Content Index: For SharePoint to search any content, the content must first be indexed. A content index combines details on all the information in the content sources. When users perform searches, the index is queried for content that matches the user-entered terms.
Crawl: For a search to be accurate and effective, the system updates the index regularly based on a schedule that you define. A crawl is the process by which the SharePoint index is rebuilt or updated to include new information:
a. A full update is a complete recrawl of all SharePoint content to update the index.
b. An incremental update only reviews items that have changed or been added since the last update.
iFilter: SharePoint crawls a number of file types to include content in the documents, the system does not automatically crawl some file types and requires you to install a special tool, called an iFilter, to allow the SharePoint search service to index the documents. For example, you must install an iFilter to support PDF document indexing.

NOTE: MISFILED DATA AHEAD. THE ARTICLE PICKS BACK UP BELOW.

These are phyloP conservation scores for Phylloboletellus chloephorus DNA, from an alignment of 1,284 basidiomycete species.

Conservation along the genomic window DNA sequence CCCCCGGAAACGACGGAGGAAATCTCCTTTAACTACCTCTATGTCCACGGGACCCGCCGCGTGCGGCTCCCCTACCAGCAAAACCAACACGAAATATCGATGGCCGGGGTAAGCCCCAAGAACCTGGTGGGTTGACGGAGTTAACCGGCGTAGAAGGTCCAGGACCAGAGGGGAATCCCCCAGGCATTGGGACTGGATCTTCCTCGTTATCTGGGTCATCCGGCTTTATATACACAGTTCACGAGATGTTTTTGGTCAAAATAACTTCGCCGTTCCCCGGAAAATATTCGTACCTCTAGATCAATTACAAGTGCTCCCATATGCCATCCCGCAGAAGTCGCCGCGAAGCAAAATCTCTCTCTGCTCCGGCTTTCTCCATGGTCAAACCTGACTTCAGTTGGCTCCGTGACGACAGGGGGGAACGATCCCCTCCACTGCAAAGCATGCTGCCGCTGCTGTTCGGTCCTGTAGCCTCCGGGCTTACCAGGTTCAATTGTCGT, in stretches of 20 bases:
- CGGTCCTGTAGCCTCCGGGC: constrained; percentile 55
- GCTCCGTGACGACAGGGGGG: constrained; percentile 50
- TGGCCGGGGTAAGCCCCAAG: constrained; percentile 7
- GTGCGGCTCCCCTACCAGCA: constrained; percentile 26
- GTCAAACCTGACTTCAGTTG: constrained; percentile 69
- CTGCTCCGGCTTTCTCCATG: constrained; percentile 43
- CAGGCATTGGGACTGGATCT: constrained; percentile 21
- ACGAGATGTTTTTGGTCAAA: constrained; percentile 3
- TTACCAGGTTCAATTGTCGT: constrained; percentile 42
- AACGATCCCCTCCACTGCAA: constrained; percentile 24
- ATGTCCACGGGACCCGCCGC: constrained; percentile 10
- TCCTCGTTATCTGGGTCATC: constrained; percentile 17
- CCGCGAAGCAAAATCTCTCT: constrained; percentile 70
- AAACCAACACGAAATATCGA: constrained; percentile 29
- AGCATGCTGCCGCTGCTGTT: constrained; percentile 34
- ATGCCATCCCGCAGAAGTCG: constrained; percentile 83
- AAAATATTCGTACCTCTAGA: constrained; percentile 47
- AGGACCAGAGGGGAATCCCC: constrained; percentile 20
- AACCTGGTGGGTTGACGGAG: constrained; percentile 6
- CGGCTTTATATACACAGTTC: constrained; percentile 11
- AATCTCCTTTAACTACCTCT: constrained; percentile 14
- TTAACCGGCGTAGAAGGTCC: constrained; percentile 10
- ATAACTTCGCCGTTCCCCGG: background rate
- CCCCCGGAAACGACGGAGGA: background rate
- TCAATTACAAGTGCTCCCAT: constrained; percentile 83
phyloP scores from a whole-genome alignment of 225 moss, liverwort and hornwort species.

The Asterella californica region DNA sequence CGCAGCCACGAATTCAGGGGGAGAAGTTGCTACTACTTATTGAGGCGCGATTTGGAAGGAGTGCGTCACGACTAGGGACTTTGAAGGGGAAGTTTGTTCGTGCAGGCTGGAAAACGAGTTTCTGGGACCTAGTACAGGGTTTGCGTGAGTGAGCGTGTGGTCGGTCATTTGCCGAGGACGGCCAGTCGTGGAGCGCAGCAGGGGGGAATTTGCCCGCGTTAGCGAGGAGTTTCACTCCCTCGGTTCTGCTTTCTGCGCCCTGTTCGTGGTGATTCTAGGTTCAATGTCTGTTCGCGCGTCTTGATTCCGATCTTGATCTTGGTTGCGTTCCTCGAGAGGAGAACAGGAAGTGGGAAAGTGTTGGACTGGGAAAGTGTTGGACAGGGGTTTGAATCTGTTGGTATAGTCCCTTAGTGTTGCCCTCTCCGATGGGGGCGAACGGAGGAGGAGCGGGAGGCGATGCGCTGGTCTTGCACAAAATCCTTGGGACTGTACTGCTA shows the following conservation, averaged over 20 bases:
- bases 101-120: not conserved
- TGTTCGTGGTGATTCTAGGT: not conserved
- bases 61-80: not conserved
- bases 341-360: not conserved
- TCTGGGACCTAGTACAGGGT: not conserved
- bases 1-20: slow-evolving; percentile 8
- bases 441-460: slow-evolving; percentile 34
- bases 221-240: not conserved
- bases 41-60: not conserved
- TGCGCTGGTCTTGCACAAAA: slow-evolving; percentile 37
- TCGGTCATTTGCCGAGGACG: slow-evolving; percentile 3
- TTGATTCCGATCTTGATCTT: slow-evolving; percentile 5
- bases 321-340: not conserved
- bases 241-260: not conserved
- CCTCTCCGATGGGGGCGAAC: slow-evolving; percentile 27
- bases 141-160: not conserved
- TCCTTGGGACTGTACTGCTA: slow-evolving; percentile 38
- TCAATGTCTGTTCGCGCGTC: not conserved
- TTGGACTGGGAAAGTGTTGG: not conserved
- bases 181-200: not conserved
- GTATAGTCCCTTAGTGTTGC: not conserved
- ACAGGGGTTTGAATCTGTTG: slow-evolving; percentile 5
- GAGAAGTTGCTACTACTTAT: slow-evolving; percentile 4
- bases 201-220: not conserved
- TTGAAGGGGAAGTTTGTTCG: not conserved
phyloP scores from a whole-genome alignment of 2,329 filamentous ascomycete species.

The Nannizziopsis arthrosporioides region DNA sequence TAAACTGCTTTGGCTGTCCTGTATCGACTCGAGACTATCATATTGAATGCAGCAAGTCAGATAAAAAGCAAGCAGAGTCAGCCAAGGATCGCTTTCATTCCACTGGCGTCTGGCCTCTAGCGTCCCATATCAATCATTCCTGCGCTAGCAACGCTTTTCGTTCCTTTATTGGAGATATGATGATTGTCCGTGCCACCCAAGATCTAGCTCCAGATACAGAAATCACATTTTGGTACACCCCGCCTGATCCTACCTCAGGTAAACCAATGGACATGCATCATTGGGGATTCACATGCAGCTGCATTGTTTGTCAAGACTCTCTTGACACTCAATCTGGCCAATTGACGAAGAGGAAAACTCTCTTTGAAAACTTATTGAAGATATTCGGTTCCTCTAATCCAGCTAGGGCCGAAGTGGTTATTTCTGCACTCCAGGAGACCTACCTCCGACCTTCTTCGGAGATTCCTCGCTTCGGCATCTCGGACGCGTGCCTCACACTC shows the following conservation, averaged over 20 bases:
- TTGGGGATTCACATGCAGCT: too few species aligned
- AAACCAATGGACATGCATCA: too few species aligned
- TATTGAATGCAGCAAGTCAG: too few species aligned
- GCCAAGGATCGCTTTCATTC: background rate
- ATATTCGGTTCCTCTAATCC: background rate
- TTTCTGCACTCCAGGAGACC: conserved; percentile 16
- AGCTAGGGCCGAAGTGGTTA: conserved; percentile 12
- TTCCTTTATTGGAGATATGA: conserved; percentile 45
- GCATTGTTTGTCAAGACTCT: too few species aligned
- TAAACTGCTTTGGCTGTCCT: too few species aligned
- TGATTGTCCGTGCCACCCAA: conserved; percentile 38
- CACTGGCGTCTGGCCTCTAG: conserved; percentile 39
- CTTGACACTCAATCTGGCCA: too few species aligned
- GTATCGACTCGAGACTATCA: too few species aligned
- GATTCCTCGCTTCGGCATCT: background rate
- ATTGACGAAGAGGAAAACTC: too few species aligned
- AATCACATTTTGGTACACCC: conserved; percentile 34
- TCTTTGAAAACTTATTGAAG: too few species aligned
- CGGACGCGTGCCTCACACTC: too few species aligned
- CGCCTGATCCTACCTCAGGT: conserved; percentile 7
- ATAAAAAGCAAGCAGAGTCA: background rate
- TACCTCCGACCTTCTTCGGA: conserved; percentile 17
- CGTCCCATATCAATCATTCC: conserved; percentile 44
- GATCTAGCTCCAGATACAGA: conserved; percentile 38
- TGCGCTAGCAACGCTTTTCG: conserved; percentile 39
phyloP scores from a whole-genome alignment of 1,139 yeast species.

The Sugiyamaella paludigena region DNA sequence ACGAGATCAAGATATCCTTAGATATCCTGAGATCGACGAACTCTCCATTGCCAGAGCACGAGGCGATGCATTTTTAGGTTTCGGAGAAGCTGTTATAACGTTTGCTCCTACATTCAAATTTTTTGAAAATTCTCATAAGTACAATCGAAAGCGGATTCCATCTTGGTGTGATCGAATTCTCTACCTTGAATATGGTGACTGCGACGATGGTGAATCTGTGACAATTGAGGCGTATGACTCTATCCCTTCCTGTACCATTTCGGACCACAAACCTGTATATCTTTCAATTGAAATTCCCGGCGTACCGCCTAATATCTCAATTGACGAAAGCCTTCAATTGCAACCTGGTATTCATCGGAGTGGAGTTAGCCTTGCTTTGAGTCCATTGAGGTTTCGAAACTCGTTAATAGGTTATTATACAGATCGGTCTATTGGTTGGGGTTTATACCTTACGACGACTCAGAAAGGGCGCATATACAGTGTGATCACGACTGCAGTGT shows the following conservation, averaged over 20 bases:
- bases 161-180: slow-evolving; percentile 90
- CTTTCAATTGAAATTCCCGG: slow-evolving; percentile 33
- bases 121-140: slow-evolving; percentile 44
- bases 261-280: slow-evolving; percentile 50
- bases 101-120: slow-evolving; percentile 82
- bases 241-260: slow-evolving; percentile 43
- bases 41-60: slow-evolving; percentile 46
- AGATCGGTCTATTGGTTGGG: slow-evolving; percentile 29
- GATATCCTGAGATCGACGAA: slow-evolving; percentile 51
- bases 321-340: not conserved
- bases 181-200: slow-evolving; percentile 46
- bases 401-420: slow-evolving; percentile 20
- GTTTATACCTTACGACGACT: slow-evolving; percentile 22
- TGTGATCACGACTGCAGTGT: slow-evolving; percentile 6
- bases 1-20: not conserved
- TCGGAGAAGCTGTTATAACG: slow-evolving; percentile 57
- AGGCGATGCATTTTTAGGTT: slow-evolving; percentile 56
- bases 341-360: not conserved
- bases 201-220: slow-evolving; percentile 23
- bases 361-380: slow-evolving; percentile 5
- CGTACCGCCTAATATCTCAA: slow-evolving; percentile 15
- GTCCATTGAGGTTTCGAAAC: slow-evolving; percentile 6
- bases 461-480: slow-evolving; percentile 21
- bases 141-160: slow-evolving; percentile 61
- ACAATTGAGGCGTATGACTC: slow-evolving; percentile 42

Content Scope: Searching the entire content index or a content source may be too broad of a search. By way of example, if we lose our ID card visiting the front lobby of a office and go back to search for them, we limit your search to that lobby, not the entire building. In essence, scopes tell SharePoint what sections of an index to search. We may have scopes that represent smaller subsets of data such as user profiles or the human resources site, that allow users to limit their searches.
Managed Properties: We can configure site column as managed properties so that users can search for documents based on specific content in the Advanced Search interface. For example, if we have a customer site column, we can turn it into a managed property, and when users conduct a search from the Advanced Search interface, they can select Customer from a drop-down list. This refines the search and limits it to items relating to a specific customer.
Attempt a Question on SharePoint Search: Question on SharePoint Search